11 Data Security Tips From Industry Experts
The "Third Annual Benchmark Study on Patient Privacy & Data Security" by Ponemon Institute reports that data breaches in healthcare are growing; insider negligence is the root cause; and mobile devices pose threats to patients' protected health information. Despite the fact that 94 percent of healthcare organizations surveyed suffered data breaches in the report, data breaches don't have to be disastrous if organizations take steps to operationalize pre-breach and post-breach processes to better protect patient data and minimize breach impact. So, how can hospitals and health systems do this?
In order to help organizations keep a New Year's resolution of better patient data protection, ID Experts, a data breach solutions provider, compiled 11 tips from industry experts.
1. Establish mobile health policies. Hospitals should establish mobile device and "bring your own device" policies that include technical controls and employee and management procedures, according to Rick Kam, president and co-founder of ID Experts.
2. Understand cloud policies. "Control the cloud or it will control you. Make it a point to fully understand what cloud service-level agreements mean in practice and then push for meaningful information on failover and disaster recovery practices," says Richard Santalesa, JD, senior counsel of InfoLawGroup, a law firm focusing on privacy and data security.
3. Have breach response plan ready and tested. Marcy Wilder, JD, partner and director of the global privacy and information management practice at Hogan Lovellis, recommends hospitals have an updated breach plan that has been tested. "This will help pave the way for a well-executed response that can mitigate the financial, legal and reputational harm caused by a security incident involving patient information," she says.
4. Conduct risk assessments. "Conduct small but focused risk assessments rotating control review on a monthly basis to continually understand and measure risk. Most importantly, have a plan to address the risk, through remediation, mitigation or risk transfer activities," says Chad Boeckmann, president and chief strategy officer of Secure Digital Solutions, an information security, privacy and compliance management provider.
5. Protect mobile health devices against viruses. "Immunize mobile devices against viruses that might steal patient data, says Larry Ponemon, MD, chairman and founder of Ponemon Institute.
6. Educate leadership on phishing and social engineering. Hospital executives should be educated on phishing and other social engineering campaigns, according Michael Boyd, director of information security management of Providence Health & Services in Renton, Wash. Phishing is the act of acquiring information by masquerading as a trustworthy entity in electronic communication. Social engineering is a term explaining the manipulation of others to encourage them to divulge confidential information. Hospital staff should be educated on these terms as well as how to avoid falling prey to them.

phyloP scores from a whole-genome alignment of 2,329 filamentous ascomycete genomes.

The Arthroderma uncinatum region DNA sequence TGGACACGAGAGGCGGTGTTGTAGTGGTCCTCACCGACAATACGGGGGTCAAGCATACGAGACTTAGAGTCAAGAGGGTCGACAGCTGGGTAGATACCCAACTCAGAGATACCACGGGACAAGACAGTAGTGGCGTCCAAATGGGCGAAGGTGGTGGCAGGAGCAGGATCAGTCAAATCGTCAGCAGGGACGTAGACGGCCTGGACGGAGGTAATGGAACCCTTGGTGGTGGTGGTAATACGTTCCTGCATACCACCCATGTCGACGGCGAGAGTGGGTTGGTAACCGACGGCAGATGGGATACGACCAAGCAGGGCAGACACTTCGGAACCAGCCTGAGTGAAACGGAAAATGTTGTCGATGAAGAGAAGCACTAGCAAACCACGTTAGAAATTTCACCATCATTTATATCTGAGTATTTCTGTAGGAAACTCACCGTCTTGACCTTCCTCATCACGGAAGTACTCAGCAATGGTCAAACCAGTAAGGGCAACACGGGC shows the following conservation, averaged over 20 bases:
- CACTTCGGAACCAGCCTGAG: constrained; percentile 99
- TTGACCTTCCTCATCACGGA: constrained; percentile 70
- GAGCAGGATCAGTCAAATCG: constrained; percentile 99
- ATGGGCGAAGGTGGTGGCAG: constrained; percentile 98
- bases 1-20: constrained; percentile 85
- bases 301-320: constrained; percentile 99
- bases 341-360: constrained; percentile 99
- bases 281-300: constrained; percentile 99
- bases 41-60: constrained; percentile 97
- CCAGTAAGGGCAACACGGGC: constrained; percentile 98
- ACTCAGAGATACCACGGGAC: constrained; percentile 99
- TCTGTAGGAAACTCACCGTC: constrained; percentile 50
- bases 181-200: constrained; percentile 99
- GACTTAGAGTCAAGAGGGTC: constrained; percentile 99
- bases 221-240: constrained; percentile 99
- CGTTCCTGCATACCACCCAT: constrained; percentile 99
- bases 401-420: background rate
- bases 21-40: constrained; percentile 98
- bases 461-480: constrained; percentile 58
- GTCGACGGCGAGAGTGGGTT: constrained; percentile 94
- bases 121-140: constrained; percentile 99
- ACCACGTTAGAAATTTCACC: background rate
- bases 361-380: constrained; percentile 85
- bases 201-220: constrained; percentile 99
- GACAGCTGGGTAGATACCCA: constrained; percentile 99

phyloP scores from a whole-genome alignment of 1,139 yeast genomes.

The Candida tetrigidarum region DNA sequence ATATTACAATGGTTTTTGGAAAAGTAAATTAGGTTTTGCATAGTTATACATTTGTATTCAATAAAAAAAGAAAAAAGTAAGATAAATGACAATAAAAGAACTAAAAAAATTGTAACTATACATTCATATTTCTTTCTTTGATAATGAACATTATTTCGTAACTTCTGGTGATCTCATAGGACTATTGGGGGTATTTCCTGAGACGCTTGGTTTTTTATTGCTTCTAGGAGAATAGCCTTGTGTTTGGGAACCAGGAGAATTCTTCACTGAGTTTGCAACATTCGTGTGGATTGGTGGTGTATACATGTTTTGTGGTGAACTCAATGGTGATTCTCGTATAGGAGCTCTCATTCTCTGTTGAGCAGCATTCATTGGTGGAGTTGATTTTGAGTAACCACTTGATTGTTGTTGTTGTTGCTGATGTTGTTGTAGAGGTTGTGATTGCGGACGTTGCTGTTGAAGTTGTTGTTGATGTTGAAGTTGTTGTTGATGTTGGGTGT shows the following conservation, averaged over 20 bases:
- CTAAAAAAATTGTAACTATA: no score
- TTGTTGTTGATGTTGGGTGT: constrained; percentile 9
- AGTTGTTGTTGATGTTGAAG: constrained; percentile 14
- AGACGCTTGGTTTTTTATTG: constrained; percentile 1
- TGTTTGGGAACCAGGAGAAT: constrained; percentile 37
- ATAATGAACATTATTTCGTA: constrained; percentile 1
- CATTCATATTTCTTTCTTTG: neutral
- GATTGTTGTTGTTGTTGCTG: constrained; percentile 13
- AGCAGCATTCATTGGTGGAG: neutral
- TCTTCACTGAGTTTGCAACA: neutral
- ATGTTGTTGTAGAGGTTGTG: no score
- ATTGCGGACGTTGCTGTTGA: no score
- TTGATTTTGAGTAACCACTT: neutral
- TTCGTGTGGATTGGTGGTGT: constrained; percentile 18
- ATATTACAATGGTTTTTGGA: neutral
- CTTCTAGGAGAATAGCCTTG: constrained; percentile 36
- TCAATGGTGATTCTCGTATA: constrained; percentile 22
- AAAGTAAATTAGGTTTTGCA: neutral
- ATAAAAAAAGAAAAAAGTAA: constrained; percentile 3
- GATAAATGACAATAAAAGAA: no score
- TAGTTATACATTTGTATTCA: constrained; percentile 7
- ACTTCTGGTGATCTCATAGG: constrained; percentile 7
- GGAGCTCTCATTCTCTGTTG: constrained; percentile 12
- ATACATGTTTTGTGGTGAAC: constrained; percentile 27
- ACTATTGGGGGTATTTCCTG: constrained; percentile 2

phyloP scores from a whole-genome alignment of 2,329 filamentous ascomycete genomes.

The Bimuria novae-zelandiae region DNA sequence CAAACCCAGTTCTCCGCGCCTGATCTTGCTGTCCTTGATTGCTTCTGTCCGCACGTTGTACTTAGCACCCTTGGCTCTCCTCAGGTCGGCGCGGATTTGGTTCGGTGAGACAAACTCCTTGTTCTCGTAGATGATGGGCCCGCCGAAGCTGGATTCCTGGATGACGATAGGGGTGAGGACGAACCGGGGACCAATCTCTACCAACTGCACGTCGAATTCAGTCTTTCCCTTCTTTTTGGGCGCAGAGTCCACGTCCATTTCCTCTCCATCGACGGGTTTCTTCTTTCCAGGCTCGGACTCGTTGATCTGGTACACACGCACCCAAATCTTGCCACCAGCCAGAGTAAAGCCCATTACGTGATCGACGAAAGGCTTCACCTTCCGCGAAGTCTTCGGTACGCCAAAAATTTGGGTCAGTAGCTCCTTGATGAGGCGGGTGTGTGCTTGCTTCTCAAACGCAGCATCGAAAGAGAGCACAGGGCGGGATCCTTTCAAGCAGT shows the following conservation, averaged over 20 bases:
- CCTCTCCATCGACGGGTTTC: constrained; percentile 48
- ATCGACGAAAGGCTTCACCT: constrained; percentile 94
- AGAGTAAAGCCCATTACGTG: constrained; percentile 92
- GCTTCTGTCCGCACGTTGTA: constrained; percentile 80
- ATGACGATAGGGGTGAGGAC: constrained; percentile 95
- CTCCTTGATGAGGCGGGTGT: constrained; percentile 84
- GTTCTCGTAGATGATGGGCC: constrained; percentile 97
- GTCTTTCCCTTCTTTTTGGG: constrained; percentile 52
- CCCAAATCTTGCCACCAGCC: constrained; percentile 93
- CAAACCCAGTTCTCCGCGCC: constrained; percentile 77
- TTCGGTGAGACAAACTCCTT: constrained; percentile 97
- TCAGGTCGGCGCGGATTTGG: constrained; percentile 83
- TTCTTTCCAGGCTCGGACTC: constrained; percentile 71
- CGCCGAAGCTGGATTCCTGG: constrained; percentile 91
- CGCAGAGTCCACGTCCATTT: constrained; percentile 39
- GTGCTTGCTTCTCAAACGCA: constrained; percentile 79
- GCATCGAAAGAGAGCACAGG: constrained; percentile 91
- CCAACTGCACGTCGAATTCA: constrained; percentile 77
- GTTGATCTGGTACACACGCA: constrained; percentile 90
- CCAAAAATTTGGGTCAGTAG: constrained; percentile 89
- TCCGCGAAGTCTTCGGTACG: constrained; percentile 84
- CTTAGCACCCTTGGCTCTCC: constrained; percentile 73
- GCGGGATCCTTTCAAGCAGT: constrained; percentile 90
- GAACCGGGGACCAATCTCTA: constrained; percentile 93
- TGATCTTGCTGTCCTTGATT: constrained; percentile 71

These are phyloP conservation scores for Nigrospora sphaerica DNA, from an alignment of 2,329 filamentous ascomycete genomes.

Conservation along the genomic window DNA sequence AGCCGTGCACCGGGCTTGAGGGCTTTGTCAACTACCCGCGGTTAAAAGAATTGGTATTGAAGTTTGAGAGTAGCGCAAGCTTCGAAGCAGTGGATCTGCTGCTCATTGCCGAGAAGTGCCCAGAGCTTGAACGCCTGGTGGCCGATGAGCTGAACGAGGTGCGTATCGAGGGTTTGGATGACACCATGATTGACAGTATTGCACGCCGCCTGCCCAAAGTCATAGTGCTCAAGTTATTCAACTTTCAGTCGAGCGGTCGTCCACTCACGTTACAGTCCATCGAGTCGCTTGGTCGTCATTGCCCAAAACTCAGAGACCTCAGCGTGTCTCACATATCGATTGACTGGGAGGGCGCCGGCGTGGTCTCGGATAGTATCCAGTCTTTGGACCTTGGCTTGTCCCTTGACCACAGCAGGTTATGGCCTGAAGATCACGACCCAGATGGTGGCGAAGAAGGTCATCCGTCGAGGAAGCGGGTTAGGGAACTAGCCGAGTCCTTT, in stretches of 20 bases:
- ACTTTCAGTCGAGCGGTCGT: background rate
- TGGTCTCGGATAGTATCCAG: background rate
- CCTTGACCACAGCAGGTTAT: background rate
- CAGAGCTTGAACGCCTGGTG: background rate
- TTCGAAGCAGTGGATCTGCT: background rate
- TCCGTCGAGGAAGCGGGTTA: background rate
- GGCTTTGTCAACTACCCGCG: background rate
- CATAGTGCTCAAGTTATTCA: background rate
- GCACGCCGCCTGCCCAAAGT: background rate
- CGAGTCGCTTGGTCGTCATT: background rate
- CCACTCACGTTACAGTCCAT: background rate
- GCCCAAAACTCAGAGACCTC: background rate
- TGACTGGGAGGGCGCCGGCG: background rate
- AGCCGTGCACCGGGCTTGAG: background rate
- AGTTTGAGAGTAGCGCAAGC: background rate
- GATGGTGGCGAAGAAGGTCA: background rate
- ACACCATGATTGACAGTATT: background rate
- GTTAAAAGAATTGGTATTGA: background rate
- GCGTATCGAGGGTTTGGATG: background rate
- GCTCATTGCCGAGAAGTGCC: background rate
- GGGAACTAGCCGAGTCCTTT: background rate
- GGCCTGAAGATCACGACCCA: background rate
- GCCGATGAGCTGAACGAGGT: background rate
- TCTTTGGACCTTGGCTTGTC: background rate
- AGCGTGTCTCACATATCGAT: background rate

7. Use a checklist. "Use a checklist to evaluate periodically whether covered entities and business associates are in compliance with all privacy and security requirements. Sign and date the checklist to show that your organization is not guilty of willful neglect in complying with privacy and security laws," says Jim Pyles, JD, founding partner of Powers, Pyles, Sutter & Verville.
8. Educate staff. "Educate all staff to recognize applications, mobile devices and medical equipment that collect, contain or transmit patient information and/or biometric data; and train them to communicate the risk to those responsible for information security management," says Christina Thielst, vice president of Tower Strategies, a patient experience consulting group.
9. Evaluate residual risk of data breach. According to Christine Marciano, president of Cyber Data Risk Managers, a data breach insurance provider, hospitals should decide how to handle the residual risk of a data breach, how much risk to accept and how much, if any, risk to transfer through cyber insurance.
10. Foster input from the board. Boards should ensure their hospitals have robust, board-reviewed and -approved security policies and procedures, says Larry W. Walker, president of The Walker Company, a healthcare consulting company.
11. Look for applications and software that can handle big data. "Currently, [hospitals] have to deal with data minimization, but in the future, [they must] look for applications that may collect [data] broadly, but protect against unauthorized disclosure or misuse very, very well," says Jon Neiditz, JD, partner of Nelson Mullins Riley & Scarborough. "'Big data' is a source of both the disease and the cure for privacy and information security symptoms."
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